Those are some pretty weighty claims for such a simple, sweet little morsel. While a bite of one perfectly crisp, tart Fuji can feel like a moment of temporary enlightenment, sweetness, and all the comforting, optimistic, uplifting sentiments that go with it, are my ultimate takeaway. Enjoying apples on Rosh Hashanah in hopes of assuring a sweet New Year ahead feels almost redundant, almost too obvious, but still too good to question.

Thick slices of freshly harvested apples, lavished with an golden drizzle of thick honey, always stood at attention on the festive dinner table, waiting for takers. Even when darker, more robust maple syrup was offered alongside, those pale slivers sat as little more than those iconic symbols. A nice thought, a hospitable offering of well wishes, but not an actual appetizer, or palate cleanser- And certainly not dessert.

Given the abundance of apples all across the globe and their rich tradition in almost all cultures, it’s hard to come up with a truly original treat for Rosh Hashanah. I still can’t claim to have done so, but the last thing I want to serve is another standard-issue apple pie or apple cobbler. While I wouldn’t turn up my nose at either given the chance to serve myself, there are simply more decadent things I crave… Like apple fritters.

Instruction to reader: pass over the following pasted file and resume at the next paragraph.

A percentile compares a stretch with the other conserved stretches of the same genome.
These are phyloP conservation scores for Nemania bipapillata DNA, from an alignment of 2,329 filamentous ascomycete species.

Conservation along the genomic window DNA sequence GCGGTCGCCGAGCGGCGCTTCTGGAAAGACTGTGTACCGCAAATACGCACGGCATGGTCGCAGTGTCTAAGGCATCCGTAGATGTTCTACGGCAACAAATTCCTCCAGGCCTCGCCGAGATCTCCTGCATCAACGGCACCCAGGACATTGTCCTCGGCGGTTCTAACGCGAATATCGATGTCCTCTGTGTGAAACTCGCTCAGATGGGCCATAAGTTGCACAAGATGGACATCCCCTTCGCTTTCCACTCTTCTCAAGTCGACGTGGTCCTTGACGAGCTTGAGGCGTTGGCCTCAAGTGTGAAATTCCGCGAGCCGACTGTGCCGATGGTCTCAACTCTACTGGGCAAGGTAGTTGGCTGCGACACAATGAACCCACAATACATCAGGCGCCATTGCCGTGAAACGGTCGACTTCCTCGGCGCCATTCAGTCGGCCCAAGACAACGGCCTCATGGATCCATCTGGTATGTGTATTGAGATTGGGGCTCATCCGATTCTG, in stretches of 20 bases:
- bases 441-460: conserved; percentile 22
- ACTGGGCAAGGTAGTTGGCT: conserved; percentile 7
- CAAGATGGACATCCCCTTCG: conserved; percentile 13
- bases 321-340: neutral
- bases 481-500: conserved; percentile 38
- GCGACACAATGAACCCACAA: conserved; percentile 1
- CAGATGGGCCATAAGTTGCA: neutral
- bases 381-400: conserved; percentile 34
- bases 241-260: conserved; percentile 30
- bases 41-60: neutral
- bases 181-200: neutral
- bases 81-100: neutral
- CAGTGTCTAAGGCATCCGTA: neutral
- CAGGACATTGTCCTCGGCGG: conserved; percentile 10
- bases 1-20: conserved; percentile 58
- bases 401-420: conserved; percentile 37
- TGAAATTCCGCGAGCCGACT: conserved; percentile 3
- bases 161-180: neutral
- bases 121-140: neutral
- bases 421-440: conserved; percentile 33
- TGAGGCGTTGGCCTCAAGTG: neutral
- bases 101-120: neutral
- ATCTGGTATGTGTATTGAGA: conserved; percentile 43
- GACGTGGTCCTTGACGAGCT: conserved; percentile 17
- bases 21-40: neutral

Doughnuts are hit-and-miss affairs, only good for the first hour or so out of the vat of hot oil. Their texture declines exponentially with every passing minute after that, and don’t get me started about the logistics of making enough for a crowd. To satisfying this particular, powerful longing, it was straight to the oven for me.

Sweet yeasted dough, rich enough to pass for challah, swaddles tender chunks of lightly simmered and spiced apples, prepared just as it might be for your typical deep fried function. After the usual chopping and division, however, these pieces are reunited in one large cake pan and baked together, emerging from the oven as one grand, show-stopping dessert fit for a crowd.